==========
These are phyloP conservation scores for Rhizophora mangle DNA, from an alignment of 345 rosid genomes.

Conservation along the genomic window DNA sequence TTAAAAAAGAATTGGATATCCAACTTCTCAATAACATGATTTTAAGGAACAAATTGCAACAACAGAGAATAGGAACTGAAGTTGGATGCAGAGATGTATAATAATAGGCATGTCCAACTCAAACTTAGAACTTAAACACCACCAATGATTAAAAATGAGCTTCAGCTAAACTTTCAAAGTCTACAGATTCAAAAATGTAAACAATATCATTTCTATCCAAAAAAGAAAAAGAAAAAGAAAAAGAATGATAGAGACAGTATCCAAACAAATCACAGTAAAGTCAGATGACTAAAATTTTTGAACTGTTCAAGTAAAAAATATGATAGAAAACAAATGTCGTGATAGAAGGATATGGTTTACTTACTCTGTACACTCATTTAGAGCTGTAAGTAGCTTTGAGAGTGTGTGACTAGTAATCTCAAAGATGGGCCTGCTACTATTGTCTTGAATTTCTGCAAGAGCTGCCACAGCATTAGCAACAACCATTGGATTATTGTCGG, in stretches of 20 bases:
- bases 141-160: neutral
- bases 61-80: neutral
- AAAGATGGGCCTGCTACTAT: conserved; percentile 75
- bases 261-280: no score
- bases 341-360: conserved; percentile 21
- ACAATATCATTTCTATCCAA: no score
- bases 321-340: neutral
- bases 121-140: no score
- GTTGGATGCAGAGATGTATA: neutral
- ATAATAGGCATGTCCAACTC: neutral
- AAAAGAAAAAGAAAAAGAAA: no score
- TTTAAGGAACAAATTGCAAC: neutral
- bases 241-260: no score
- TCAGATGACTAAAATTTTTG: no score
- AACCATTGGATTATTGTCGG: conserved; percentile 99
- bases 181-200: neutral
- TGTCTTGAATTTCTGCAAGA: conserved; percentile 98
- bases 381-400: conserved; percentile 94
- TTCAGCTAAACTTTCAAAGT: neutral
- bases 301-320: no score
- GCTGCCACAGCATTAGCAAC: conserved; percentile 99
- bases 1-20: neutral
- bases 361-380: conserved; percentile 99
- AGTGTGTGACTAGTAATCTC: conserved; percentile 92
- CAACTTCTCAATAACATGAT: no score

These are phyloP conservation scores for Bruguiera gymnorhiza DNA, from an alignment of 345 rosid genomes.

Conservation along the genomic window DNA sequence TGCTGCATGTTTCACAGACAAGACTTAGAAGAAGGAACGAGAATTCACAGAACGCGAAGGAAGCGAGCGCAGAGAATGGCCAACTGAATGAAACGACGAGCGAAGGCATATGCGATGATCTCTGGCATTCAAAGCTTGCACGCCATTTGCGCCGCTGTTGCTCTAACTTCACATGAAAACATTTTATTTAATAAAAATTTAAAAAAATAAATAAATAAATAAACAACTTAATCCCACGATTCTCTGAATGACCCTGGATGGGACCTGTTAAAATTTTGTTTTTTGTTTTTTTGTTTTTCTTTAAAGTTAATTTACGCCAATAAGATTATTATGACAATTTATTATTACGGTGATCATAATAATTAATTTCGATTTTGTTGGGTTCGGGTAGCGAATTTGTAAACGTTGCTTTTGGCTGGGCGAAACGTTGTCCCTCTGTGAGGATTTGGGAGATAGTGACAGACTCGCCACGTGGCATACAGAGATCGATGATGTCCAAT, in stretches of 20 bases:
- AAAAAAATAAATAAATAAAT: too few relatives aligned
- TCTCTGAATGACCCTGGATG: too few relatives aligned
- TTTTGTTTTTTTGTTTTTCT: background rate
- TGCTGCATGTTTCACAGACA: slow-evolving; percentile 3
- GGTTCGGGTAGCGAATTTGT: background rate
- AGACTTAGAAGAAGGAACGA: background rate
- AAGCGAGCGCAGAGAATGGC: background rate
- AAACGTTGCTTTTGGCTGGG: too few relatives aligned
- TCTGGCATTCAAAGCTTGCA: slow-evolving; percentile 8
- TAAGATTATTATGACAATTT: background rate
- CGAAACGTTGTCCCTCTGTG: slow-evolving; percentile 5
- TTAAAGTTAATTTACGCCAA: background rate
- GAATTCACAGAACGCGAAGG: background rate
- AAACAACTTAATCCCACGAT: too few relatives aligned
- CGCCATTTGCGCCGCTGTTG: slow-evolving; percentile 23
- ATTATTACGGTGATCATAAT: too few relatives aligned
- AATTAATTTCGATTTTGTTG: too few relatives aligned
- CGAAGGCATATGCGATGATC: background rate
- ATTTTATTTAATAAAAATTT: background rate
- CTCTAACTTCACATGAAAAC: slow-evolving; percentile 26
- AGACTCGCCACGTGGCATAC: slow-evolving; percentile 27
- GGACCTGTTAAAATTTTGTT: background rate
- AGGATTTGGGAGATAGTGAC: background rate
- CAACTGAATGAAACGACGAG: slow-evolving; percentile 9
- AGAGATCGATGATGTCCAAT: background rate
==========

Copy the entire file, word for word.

These are phyloP conservation scores for Rhizophora mangle DNA, from an alignment of 345 rosid genomes.

Conservation along the genomic window DNA sequence TTAAAAAAGAATTGGATATCCAACTTCTCAATAACATGATTTTAAGGAACAAATTGCAACAACAGAGAATAGGAACTGAAGTTGGATGCAGAGATGTATAATAATAGGCATGTCCAACTCAAACTTAGAACTTAAACACCACCAATGATTAAAAATGAGCTTCAGCTAAACTTTCAAAGTCTACAGATTCAAAAATGTAAACAATATCATTTCTATCCAAAAAAGAAAAAGAAAAAGAAAAAGAATGATAGAGACAGTATCCAAACAAATCACAGTAAAGTCAGATGACTAAAATTTTTGAACTGTTCAAGTAAAAAATATGATAGAAAACAAATGTCGTGATAGAAGGATATGGTTTACTTACTCTGTACACTCATTTAGAGCTGTAAGTAGCTTTGAGAGTGTGTGACTAGTAATCTCAAAGATGGGCCTGCTACTATTGTCTTGAATTTCTGCAAGAGCTGCCACAGCATTAGCAACAACCATTGGATTATTGTCGG, in stretches of 20 bases:
- bases 141-160: neutral
- bases 61-80: neutral
- AAAGATGGGCCTGCTACTAT: conserved; percentile 75
- bases 261-280: no score
- bases 341-360: conserved; percentile 21
- ACAATATCATTTCTATCCAA: no score
- bases 321-340: neutral
- bases 121-140: no score
- GTTGGATGCAGAGATGTATA: neutral
- ATAATAGGCATGTCCAACTC: neutral
- AAAAGAAAAAGAAAAAGAAA: no score
- TTTAAGGAACAAATTGCAAC: neutral
- bases 241-260: no score
- TCAGATGACTAAAATTTTTG: no score
- AACCATTGGATTATTGTCGG: conserved; percentile 99
- bases 181-200: neutral
- TGTCTTGAATTTCTGCAAGA: conserved; percentile 98
- bases 381-400: conserved; percentile 94
- TTCAGCTAAACTTTCAAAGT: neutral
- bases 301-320: no score
- GCTGCCACAGCATTAGCAAC: conserved; percentile 99
- bases 1-20: neutral
- bases 361-380: conserved; percentile 99
- AGTGTGTGACTAGTAATCTC: conserved; percentile 92
- CAACTTCTCAATAACATGAT: no score

These are phyloP conservation scores for Bruguiera gymnorhiza DNA, from an alignment of 345 rosid genomes.

Conservation along the genomic window DNA sequence TGCTGCATGTTTCACAGACAAGACTTAGAAGAAGGAACGAGAATTCACAGAACGCGAAGGAAGCGAGCGCAGAGAATGGCCAACTGAATGAAACGACGAGCGAAGGCATATGCGATGATCTCTGGCATTCAAAGCTTGCACGCCATTTGCGCCGCTGTTGCTCTAACTTCACATGAAAACATTTTATTTAATAAAAATTTAAAAAAATAAATAAATAAATAAACAACTTAATCCCACGATTCTCTGAATGACCCTGGATGGGACCTGTTAAAATTTTGTTTTTTGTTTTTTTGTTTTTCTTTAAAGTTAATTTACGCCAATAAGATTATTATGACAATTTATTATTACGGTGATCATAATAATTAATTTCGATTTTGTTGGGTTCGGGTAGCGAATTTGTAAACGTTGCTTTTGGCTGGGCGAAACGTTGTCCCTCTGTGAGGATTTGGGAGATAGTGACAGACTCGCCACGTGGCATACAGAGATCGATGATGTCCAAT, in stretches of 20 bases:
- AAAAAAATAAATAAATAAAT: too few relatives aligned
- TCTCTGAATGACCCTGGATG: too few relatives aligned
- TTTTGTTTTTTTGTTTTTCT: background rate
- TGCTGCATGTTTCACAGACA: slow-evolving; percentile 3
- GGTTCGGGTAGCGAATTTGT: background rate
- AGACTTAGAAGAAGGAACGA: background rate
- AAGCGAGCGCAGAGAATGGC: background rate
- AAACGTTGCTTTTGGCTGGG: too few relatives aligned
- TCTGGCATTCAAAGCTTGCA: slow-evolving; percentile 8
- TAAGATTATTATGACAATTT: background rate
- CGAAACGTTGTCCCTCTGTG: slow-evolving; percentile 5
- TTAAAGTTAATTTACGCCAA: background rate
- GAATTCACAGAACGCGAAGG: background rate
- AAACAACTTAATCCCACGAT: too few relatives aligned
- CGCCATTTGCGCCGCTGTTG: slow-evolving; percentile 23
- ATTATTACGGTGATCATAAT: too few relatives aligned
- AATTAATTTCGATTTTGTTG: too few relatives aligned
- CGAAGGCATATGCGATGATC: background rate
- ATTTTATTTAATAAAAATTT: background rate
- CTCTAACTTCACATGAAAAC: slow-evolving; percentile 26
- AGACTCGCCACGTGGCATAC: slow-evolving; percentile 27
- GGACCTGTTAAAATTTTGTT: background rate
- AGGATTTGGGAGATAGTGAC: background rate
- CAACTGAATGAAACGACGAG: slow-evolving; percentile 9
- AGAGATCGATGATGTCCAAT: background rate